Sections 21083.2 and 21084.1
CEQA and the CEQA Guidelines
The California Environmental Quality Act (CEQA) establishes statutory requirements
for the formal review and analysis of projects. The CEQA Guidelines
have been adopted by the State to guide public agencies in implementing
CEQA. CEQA's requirements for addressing impacts on archaeological resources
are discussed in detail under Sections 21083.2 and 21084.1 (see Appendix
1 of this paper). Appendix K of the Guidelines (or Supplementary
Document J of the 1992 printing of the Guidelines) offers a suggested
method for implementing the requirements of Section 21083.2.
Sections 21083.2 and 21084.1 operate independently to ensure that potential
effects on archaeological resources are considered as part of a project's
environmental analysis. The latter applies to archaeological sites which
are listed on or eligible for listing on the California Register, the former
applies to other "unique" archaeological resources. Either of
these benchmarks may indicate that a proposal may have a potential adverse
effect on archaeological resources.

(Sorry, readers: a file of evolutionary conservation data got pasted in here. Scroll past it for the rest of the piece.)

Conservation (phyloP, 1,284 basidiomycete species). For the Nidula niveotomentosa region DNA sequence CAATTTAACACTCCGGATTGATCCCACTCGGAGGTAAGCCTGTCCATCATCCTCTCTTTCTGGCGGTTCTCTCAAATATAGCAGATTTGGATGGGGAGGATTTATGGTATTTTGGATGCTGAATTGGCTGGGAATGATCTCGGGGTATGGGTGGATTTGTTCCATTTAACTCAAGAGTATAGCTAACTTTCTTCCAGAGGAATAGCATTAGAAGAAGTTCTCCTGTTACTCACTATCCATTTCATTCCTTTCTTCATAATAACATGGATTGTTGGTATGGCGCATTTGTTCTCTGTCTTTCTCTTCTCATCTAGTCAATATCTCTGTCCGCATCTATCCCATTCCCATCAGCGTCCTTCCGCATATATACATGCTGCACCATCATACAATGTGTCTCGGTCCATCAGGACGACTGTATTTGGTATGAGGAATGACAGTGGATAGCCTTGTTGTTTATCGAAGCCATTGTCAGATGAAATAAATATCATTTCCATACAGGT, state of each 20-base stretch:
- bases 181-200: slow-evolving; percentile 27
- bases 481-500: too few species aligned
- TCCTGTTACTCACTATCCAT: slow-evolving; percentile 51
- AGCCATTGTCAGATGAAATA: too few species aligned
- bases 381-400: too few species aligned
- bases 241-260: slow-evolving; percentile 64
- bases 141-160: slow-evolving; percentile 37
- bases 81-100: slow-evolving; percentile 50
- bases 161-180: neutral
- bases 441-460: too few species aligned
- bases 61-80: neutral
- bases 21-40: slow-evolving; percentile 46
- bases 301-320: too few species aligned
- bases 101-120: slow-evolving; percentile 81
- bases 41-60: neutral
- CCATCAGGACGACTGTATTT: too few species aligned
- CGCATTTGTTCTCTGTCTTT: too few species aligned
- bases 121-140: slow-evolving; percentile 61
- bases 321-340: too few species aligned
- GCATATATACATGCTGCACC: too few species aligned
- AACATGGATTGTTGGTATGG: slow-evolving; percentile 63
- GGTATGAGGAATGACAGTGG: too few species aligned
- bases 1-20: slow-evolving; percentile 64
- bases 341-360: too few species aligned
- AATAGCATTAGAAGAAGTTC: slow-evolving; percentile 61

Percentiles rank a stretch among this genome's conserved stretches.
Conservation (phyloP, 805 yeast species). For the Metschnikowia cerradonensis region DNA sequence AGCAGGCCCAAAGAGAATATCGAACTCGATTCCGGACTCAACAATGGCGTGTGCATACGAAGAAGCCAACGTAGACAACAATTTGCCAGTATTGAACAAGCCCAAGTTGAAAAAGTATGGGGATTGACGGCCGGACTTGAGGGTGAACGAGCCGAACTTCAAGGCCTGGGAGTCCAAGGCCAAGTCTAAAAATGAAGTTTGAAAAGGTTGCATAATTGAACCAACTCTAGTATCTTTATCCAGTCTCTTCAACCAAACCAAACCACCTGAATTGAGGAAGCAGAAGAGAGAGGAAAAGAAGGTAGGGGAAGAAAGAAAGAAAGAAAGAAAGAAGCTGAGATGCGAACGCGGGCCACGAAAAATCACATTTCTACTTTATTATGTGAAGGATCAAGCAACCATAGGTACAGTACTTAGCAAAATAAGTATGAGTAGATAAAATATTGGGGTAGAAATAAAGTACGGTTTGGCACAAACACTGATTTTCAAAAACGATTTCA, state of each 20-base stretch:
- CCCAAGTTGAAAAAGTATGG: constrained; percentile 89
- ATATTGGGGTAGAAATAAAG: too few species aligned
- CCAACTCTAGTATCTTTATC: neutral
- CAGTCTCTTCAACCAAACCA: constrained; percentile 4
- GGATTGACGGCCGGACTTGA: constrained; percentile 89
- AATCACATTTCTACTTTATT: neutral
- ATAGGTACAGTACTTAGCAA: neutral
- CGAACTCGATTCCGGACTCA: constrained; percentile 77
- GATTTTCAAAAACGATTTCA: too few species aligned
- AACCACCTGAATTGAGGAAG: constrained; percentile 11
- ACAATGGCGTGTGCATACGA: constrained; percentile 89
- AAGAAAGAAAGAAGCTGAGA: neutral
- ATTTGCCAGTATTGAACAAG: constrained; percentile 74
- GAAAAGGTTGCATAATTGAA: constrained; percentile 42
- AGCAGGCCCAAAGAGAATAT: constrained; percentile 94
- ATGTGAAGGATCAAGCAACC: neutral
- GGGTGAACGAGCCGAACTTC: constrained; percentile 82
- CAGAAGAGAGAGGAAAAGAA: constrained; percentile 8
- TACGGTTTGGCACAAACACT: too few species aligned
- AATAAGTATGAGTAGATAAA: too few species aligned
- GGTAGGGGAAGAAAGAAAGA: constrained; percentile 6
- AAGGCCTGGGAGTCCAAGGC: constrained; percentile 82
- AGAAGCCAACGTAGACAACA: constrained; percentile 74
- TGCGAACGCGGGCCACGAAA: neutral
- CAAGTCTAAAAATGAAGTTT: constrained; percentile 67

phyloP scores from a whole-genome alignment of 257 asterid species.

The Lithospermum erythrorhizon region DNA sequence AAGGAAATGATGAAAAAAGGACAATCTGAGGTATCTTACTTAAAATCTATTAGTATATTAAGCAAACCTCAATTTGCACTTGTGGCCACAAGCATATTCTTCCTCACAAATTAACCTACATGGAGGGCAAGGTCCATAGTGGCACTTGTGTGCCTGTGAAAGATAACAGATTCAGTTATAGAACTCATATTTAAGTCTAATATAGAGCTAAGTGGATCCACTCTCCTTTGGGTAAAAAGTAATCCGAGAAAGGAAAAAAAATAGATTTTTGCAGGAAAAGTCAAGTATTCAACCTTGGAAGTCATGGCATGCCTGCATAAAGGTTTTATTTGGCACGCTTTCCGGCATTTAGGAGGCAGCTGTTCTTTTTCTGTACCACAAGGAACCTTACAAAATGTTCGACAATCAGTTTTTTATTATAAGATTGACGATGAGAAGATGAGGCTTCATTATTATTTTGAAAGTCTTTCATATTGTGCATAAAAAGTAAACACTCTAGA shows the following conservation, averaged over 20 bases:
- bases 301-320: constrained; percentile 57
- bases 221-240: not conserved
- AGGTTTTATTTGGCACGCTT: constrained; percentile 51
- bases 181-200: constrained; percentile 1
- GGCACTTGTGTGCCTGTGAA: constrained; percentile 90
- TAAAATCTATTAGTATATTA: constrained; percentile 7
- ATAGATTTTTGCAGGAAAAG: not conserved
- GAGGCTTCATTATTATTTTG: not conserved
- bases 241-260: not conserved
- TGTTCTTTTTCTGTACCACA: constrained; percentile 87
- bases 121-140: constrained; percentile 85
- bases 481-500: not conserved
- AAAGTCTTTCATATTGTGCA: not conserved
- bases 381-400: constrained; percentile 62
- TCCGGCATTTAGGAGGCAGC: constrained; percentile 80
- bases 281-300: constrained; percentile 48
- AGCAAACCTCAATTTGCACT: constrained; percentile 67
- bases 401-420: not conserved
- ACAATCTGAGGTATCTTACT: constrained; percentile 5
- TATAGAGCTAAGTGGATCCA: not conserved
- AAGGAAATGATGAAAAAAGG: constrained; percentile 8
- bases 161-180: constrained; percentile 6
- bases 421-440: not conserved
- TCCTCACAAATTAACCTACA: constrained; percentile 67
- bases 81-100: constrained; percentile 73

An initial study must be prepared for projects which are not exempt from
CEQA in order to guide the decision whether to prepare either a Negative
Declaration or EIR (Guidelines Section 15063). The original determination
whether to prepare a Negative Declaration or an EIR is subject to the "fair
argument" test (Laurel Heights Improvement Assoc. v. U.C. Regents
(1993) 47 Cal.3d 376). In other words, if a fair argument can be raised
on the basis of "substantial evidence" in the record that the
project may have a significant adverse environmental impact, in this case
that unique archaeological resources or archaeological sites that are historical
resources would be affected, then an EIR is required even if evidence also
exists to the contrary.
Section 21083.2 explicitly requires that the initial study examine whether
the project may have a significant adverse effect on "unique archaeological
resources." Pursuant to Part (g) of that section, a unique archaeological
In the one court case to address this definition, the Court of Appeal applied
it strictly in finding that "[a]n archaeological artifact, object,